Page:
All of the other basics are here and checked-off. There’s a decently sized console that doubles as a non-adjustable armrest perfectly positioned between the front seats. The glove box and door storage bins are also generous. All of the controls worked as they should and are where they would be expected. Overall, the interior is the perfect example of Japanese uniformity. However, there were a few cheesy details that served as a reminder of Mitsubishi’s frugalness. The door window switches were not backlit at night. Despite our Sport not having foglights, the headlight stalk still had a switch to activate a set of imaginary beams. Apparently, it was too much trouble to design two different stalks. The headlights themselves were not automatic. The glove box is not damped and drops with a “twack!” on the passenger’s knees. The A/C button, driver info switch, and radio each emitted annoying beeps when pressed (although the radio’s could be turned off, the others couldn’t) that earned the car the name “Mitsubeepi”. These aren’t serious crimes, but are little midemeanours that add up and remind you that you didn’t buy a Lexus.

Interior space is an Outlander Sport strong suit, especially considering its tidy 171.9 inch length. In size, the Sport is a “tweener”; larger than the Hyundai Kona, Mazda CX-3, or Kia Soul that are competitive in price, but smaller than the benchmarks in this class like the Toyota RAV4 or Honda CR-V. The front seats offer plenty of headroom and legroom. There’s enough space in the footwheels for folks over 6 foot tall to completely stretch out. Both front seats are adequately shaped and proved to be comfortable on long drives, although the flat seat bottoms felt hard, causing numbness in the bum after a few hours. The sporting side bolstering and red stitching on the seats added some desperately-needed flair. The driver seat has height adjustment, but the Sport already had an almost-trucklike commanding view of the road and finding a comfortable driving position wasn’t difficult. Thanks to an abundant glass area, thin roof pillars, and large side mirrors, visibility is excellent all-around.

The back seat wasn’t a terrible place either. Firstly, the seatback is upright and there is no adjustment to recline; a common feature on many of the Sport’s competitors. With that out of the way, the bench seat is capable of comfortably carrying two adults and three in a pinch. Leg room is average for this class with 37.9 inches and knees do clear the front seatbacks. Headroom was surprisingly good. The sloping roof hinted that it’d rob precious space, but Mitsubishi was able to sculpt the headliner to clear even the tallest noggins. As expected, there’s no frills aside from an armrest with cupholders and one seatback pocket.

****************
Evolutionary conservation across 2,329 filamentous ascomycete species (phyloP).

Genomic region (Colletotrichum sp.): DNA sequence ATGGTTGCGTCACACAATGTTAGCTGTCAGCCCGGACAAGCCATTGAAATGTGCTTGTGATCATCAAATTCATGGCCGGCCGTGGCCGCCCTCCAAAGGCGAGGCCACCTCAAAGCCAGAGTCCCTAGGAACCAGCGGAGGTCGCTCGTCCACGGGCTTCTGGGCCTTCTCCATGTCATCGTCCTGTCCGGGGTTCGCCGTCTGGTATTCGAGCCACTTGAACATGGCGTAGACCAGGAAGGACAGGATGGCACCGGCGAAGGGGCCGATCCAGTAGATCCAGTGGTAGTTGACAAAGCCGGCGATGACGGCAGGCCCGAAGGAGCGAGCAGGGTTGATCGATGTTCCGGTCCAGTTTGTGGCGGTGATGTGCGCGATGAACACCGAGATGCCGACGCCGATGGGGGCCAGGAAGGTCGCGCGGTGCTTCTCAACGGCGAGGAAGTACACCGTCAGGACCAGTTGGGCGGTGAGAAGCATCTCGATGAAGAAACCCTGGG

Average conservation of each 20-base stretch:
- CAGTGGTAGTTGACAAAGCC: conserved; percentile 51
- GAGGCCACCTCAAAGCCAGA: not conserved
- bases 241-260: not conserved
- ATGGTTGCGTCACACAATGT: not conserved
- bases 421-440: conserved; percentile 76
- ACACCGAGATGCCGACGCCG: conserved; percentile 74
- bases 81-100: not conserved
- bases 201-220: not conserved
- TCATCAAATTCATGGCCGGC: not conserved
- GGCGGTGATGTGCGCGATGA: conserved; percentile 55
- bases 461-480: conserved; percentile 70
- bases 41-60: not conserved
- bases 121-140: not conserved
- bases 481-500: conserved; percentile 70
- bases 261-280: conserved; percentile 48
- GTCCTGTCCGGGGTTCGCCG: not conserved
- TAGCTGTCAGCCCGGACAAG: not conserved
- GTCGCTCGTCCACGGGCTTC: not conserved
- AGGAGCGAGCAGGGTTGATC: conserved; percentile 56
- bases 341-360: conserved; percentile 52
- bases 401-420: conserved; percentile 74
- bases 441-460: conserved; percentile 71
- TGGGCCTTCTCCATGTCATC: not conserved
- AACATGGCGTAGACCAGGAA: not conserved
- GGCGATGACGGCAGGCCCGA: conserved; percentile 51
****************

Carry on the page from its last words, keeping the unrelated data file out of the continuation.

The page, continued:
Compared to its competitors, the Sport’s cargo room isn’t impressive in numbers. With the seats up, there’s 21.7 cu feet of room that expands to 49.5 cubes when folded. That stacks up well to the Kona or CX3, but falls significantly short of the best selling, larger CUV’s. But the space here is used intelligently and the Sport is practical. The trunk has a usable, square shape, and the seats do fold 60/40 easily to be completely flush with the load floor. There’s two side bins squeezed in-between the wheelwells and liftgate to prevent small items from rolling around. The hatch opens wide and has a low liftover. Beneath of the floor is a temporary spare tyre.

Powering the Sport since its 2011 intro has been the same 2.0 litre four-cylinder engine that’s offered on all five trims except the GT. That version gets a 2.4 litre with 20 more horsepower. Speaking of power, the 2.0 churns out 148 horsepower, which is modest in this class. It’s a relatively simple setup that doesn’t rely on turbo-charging and is an all-aluminum unit with 16 valves. The engine itself feels eager and likes to rev. When the Outlander Sport was introduced nine years ago, there were ongoing complaints about engine noise and Mitsubishi has tweaked the formula little-by-little by adding more sound insulation. Today, the 2.0 litre is well-hushed in the cabin and only emits a raspy growl under hard acceleration. Full throttle starts reflected the engine’s peppiness, but 0-60 times were disappointing for a car with a “Sport” badge on the back and weighs a few hundred pounds less than its competitors (3,109 lbs.). Several acceleration runs recorded an average of 10 seconds to get to 60mph. Hills and passing weren’t too big of an issue, regardless of the numbers.

The biggest culprit is the CVT automatic transmission. A five-speed manual transmission is standard, a rarity in this class, but has since been ousted on the 2020 model. If you can find one, get it! The automatic is single-handily the Sport’s biggest downfall. Under normal driving conditions and around town, it’s transparent and does a decent job of mimicking a traditional automatic with artificial gears. But on freeway onramps, it holds the same rev range, creating a tiresome drone and not letting the Sport live up to its true potential.